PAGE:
While the statistical test of significance suggests that two fiber length parameters are needed to characterize the differences in these samples, it does not reveal the type of difference that these two hypothetical length parameters should characterize. The nature of these differences was determined using the biplot (Fig. 2) in combination with the raw length distribution by number plot (Fig. 1).
The biplot of the canonical scores from the LDA shows that the three cottons differ in two distinct ways. Cotton C and Cotton B exhibit the largest overall difference in length (Fig. 1). Because Cotton C and Cotton B sit at the extremes of the first canonical axis and are more similar in terms of the second axis, this suggests that the first axis is capturing an overall magnitude difference in length among the samples (Fig. 2).
Cotton A and Cotton B represent the extremes of the second canonical axis, but they also vary along the primary axis and do not well isolate the nature of the second type of variation. However, they are distinctly different in their distributional shape. The primary mode for Cotton A is shorter than Cotton B. Cotton A exhibits a distribution more closely associated with a cotton where the fibers are broken and shortened because of over-processing.
All three cotton samples separate based on the first canonical score, while Cotton A separates from the two other cottons based on the second canonical score. The clear separation in the biplot justifies using these three cottons for check samples, which represent large differences in fiber length distribution by number.
The canonical scores characterize the significant differences in length variation among the samples, and the stability of the length distribution by number measurement was determined by plotting these scores over time. The stability of distributional differences was based on visual comparison with the weighted moving average.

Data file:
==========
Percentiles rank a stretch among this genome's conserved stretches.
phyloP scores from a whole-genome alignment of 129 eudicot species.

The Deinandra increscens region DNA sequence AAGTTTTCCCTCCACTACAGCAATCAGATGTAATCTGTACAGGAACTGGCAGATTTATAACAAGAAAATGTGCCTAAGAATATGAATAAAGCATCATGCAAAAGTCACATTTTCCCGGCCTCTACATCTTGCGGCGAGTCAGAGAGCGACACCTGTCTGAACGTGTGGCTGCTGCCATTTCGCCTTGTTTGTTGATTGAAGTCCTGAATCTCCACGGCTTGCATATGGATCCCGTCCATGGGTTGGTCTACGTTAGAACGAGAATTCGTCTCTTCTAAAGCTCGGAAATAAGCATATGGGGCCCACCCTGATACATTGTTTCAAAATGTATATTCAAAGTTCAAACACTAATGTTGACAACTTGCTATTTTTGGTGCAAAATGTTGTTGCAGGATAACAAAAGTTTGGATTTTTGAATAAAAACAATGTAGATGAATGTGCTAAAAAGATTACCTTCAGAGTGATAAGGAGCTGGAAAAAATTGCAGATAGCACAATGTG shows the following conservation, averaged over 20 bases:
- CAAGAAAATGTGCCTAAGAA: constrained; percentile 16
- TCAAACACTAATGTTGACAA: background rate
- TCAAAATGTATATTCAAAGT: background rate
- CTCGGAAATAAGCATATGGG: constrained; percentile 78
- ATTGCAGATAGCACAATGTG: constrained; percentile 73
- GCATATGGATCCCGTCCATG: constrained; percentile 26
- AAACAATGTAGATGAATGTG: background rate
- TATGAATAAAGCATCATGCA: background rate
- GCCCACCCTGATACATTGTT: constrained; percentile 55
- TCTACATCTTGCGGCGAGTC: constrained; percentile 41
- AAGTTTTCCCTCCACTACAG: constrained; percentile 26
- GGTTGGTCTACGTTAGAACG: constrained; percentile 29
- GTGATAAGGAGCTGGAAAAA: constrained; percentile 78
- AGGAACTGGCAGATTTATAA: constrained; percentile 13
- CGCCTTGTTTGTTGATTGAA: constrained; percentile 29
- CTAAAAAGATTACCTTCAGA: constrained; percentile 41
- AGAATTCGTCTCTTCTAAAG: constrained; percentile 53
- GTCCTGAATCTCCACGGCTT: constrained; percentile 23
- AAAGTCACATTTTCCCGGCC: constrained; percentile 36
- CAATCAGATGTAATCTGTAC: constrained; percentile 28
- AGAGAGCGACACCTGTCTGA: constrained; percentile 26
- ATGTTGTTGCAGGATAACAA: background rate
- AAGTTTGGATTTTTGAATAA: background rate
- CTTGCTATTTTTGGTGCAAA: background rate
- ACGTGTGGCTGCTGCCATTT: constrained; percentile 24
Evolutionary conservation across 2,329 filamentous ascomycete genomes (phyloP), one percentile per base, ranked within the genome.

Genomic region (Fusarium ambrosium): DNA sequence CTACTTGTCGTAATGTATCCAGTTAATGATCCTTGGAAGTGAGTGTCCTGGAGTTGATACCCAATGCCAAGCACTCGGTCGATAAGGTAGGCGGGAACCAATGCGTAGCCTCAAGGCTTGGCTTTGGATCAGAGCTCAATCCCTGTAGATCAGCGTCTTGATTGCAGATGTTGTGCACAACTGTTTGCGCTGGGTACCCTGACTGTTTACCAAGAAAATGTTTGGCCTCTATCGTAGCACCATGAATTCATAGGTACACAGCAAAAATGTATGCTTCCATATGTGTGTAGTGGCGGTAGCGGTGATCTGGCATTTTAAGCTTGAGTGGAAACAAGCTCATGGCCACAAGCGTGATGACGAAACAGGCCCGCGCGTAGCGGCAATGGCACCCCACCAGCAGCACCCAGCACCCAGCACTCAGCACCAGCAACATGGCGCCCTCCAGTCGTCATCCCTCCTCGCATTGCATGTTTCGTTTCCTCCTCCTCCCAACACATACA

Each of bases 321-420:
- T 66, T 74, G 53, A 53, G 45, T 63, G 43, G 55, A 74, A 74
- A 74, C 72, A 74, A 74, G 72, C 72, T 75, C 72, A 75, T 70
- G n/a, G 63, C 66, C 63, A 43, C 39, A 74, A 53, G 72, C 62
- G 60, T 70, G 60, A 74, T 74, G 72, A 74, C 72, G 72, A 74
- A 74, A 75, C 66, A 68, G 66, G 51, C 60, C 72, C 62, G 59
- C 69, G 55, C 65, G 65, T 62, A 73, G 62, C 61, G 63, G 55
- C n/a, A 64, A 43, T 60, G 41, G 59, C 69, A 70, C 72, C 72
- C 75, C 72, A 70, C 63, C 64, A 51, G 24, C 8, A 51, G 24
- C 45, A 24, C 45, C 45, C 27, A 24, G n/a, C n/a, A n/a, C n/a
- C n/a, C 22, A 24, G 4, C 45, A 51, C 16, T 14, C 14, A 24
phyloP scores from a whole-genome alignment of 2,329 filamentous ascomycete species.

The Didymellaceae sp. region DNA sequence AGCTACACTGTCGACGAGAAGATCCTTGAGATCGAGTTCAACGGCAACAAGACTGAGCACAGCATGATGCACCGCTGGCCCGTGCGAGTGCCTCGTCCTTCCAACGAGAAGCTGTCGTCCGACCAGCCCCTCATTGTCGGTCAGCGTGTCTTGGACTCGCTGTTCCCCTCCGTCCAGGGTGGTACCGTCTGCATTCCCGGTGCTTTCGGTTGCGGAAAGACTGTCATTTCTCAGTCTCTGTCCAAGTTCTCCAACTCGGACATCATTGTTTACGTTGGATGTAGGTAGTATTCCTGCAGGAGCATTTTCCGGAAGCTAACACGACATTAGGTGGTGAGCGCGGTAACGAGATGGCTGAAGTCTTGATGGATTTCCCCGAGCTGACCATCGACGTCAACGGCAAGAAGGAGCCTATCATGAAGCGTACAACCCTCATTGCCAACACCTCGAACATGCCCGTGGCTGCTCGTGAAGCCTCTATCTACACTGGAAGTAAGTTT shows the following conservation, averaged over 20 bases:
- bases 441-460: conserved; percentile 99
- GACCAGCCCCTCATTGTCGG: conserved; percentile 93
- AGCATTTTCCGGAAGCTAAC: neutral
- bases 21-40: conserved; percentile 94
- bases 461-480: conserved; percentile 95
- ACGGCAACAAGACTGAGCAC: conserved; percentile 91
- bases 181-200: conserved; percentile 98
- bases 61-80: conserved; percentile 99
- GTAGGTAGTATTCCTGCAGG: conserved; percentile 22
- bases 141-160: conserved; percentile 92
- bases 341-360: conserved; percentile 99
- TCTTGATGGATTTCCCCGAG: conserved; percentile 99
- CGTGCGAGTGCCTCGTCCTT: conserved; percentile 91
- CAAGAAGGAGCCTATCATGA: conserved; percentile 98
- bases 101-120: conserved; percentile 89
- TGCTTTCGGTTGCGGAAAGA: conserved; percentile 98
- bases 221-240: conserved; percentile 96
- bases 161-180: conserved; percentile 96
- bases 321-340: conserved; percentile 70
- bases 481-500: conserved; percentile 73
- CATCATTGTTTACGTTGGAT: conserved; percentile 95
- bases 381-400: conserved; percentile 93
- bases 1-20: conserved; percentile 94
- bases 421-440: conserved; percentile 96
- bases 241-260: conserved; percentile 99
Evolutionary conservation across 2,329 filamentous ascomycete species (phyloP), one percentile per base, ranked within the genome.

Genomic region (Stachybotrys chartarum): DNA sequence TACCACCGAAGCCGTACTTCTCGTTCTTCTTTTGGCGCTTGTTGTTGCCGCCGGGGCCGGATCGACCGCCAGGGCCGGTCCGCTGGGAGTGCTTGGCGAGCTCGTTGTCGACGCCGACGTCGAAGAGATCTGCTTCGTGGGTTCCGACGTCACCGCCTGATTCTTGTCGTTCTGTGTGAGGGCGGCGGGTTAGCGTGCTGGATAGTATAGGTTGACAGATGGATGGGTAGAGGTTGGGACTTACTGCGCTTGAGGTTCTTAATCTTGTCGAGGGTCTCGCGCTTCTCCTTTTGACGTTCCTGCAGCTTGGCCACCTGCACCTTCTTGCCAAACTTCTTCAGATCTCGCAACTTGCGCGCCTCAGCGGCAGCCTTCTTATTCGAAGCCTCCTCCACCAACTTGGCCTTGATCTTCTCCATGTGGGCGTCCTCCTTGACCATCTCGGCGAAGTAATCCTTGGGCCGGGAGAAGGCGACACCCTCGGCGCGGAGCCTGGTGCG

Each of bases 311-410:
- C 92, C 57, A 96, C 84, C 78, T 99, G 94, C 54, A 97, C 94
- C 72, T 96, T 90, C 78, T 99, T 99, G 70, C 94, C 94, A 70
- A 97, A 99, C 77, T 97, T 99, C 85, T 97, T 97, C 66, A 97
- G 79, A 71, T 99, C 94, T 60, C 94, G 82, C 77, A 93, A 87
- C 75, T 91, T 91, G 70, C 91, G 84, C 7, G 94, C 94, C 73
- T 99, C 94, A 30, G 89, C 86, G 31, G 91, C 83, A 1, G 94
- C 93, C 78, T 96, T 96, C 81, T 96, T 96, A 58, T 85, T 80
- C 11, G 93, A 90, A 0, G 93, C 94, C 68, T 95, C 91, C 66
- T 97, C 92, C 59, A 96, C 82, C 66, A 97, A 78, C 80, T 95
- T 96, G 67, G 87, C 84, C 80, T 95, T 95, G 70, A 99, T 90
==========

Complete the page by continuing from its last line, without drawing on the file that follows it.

Plotting canonical score 1 for each cotton over a 6-month period along with the exponentially weighted moving average of each daily measurement shows that the measurement is stable. There are few cases in which a measurement deviates from the EWMA value, and those deviations are expected to be small when measuring variation in a naturally produced material in a laboratory environment over a long-term period (Fig. 3).
The stability plot of canonical score 2 also shows that the measurements remain stable over the 6 month testing period. The fluctuation pattern of canonical score 2 agrees with that of the score 1 (Fig. 4).
These results show that the AFIS fiber length distribution by number measurement captures significant differences among the samples, and the measurements of these differences are stable over the 6 month testing period. However, for three cotton samples we can only identify two significant sources of variation.
Characterizing length distribution differences in a diverse population
While the LDA from the previous section was able to successfully characterize two sources of variation, accessing a larger number of entries could reveal additional types of variation captured by the length distribution by number. To test this hypotheses, eight F2 cotton families were generated from obsolete parent material. Summary statistics of the families (Table 4) show that there is a considerable range of variation for standard AFIS parameters.
The LDA biplot illustrates the large amount of variation captured in this diverse material (Fig. 5). While it is evident that most of the samples tend to cluster among other members of the same family, there are many instances of overlap between families.
The Wilk’s Lambda test shows that the differences in fiber length distributions by number are significant (Table 5). Additionally the number of significant axes in the LDA analysis reveals that there are four types of variation (Table 6). Only two length measurements, UHML and UI, are provided by HVI testing. These results suggest that two length parameters would not adequately characterize the differences in length among these samples.